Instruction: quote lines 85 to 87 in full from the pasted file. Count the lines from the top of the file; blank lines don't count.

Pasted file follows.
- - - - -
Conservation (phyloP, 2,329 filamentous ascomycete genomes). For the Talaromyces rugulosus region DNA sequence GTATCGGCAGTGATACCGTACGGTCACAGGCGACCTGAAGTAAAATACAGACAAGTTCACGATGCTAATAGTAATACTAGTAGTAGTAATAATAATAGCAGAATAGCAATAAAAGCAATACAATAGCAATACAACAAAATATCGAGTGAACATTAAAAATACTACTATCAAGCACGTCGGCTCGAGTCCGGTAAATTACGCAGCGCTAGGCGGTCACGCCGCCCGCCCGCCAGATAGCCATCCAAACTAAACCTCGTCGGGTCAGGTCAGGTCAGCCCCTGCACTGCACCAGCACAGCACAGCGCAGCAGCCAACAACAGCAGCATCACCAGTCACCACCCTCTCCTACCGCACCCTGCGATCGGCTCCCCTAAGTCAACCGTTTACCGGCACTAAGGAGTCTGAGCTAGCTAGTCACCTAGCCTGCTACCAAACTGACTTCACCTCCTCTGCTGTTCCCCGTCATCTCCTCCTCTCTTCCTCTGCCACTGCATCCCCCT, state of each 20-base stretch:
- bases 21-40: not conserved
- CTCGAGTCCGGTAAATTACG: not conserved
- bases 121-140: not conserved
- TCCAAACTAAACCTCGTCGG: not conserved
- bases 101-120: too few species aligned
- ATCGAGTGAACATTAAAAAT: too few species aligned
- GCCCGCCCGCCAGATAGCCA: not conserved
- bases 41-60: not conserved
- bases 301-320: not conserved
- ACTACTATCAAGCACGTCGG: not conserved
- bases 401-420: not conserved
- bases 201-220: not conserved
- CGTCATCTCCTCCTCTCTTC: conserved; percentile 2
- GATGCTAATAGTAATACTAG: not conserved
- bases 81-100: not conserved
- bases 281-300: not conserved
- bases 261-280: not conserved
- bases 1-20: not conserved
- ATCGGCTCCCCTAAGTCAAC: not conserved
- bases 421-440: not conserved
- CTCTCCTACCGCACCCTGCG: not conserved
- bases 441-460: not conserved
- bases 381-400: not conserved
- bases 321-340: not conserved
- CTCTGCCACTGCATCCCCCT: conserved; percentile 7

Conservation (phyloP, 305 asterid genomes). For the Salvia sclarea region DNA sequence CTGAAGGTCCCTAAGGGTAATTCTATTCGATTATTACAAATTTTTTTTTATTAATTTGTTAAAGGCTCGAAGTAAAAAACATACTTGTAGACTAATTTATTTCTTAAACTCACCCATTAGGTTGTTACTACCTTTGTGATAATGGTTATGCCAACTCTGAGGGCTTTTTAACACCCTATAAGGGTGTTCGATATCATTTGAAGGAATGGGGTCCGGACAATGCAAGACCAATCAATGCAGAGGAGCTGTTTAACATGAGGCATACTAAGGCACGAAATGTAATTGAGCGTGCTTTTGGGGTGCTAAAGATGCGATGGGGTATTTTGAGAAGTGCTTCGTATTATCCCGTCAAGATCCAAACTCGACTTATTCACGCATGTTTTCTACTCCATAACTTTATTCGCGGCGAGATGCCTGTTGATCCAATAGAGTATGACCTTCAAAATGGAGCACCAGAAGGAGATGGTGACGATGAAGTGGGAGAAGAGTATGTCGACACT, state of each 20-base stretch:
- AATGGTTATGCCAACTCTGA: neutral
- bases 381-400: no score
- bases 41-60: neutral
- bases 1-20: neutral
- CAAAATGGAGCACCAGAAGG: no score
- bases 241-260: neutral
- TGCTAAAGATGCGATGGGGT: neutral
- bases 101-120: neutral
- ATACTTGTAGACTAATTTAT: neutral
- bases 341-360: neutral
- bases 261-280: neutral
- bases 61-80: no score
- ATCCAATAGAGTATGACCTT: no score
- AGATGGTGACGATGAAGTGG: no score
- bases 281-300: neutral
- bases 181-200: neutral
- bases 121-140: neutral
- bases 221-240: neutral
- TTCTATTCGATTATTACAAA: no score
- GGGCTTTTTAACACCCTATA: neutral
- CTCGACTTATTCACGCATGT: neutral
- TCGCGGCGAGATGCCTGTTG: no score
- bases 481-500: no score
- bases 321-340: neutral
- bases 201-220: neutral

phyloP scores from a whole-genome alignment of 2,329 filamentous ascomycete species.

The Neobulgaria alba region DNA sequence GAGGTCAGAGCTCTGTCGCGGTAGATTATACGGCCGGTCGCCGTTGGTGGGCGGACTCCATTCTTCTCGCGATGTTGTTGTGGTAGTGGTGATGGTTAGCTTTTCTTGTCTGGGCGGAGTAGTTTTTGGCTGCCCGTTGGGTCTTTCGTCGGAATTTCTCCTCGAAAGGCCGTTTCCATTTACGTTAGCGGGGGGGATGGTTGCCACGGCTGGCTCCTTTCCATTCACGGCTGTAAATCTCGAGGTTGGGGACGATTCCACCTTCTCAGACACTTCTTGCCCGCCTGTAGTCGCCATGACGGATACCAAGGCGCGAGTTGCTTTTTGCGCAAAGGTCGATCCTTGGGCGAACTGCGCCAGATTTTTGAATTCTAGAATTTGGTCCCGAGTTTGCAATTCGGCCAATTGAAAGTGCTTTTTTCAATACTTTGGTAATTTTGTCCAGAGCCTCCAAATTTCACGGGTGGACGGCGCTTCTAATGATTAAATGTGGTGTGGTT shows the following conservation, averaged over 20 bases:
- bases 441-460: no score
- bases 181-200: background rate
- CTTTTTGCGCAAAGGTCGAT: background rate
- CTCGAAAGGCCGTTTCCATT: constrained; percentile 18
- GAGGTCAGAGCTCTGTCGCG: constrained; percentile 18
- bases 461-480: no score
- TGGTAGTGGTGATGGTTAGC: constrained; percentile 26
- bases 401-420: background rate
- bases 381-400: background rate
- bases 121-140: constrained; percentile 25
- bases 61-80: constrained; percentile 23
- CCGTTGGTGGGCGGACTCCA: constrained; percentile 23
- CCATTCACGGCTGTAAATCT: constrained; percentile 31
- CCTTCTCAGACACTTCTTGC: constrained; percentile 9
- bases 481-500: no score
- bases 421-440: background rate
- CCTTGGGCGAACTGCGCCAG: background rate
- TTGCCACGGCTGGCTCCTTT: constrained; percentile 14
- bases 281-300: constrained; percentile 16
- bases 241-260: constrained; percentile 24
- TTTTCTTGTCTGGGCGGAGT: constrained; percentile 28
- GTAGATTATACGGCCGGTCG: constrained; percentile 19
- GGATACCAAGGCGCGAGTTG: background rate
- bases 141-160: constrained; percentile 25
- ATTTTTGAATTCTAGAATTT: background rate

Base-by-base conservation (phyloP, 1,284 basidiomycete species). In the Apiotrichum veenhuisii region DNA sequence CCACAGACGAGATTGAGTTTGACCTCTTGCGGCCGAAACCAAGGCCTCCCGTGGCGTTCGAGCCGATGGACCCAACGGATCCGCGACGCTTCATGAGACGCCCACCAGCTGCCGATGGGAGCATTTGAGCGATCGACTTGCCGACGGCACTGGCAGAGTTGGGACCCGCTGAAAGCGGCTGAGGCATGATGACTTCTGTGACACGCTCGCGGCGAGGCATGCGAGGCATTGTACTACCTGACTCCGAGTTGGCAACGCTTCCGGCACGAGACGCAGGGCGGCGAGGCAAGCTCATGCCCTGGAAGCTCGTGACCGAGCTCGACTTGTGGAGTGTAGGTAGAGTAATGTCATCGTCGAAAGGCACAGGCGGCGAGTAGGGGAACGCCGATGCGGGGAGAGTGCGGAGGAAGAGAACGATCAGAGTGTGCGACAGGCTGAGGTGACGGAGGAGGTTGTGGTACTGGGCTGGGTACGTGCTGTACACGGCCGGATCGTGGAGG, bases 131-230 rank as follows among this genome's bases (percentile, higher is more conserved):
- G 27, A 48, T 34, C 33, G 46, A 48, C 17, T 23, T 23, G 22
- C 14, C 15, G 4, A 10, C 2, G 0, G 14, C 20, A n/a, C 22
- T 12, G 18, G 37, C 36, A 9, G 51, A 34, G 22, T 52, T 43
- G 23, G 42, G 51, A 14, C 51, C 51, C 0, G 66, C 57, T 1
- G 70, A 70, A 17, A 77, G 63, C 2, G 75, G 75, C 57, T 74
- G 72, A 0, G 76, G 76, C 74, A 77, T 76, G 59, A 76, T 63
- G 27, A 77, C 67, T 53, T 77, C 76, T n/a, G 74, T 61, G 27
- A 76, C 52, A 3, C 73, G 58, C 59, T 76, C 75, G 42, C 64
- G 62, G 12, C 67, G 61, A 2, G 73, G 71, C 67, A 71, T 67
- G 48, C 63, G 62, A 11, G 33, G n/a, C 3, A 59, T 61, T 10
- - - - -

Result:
- G 70, A 70, A 17, A 77, G 63, C 2, G 75, G 75, C 57, T 74
- G 72, A 0, G 76, G 76, C 74, A 77, T 76, G 59, A 76, T 63
- G 27, A 77, C 67, T 53, T 77, C 76, T n/a, G 74, T 61, G 27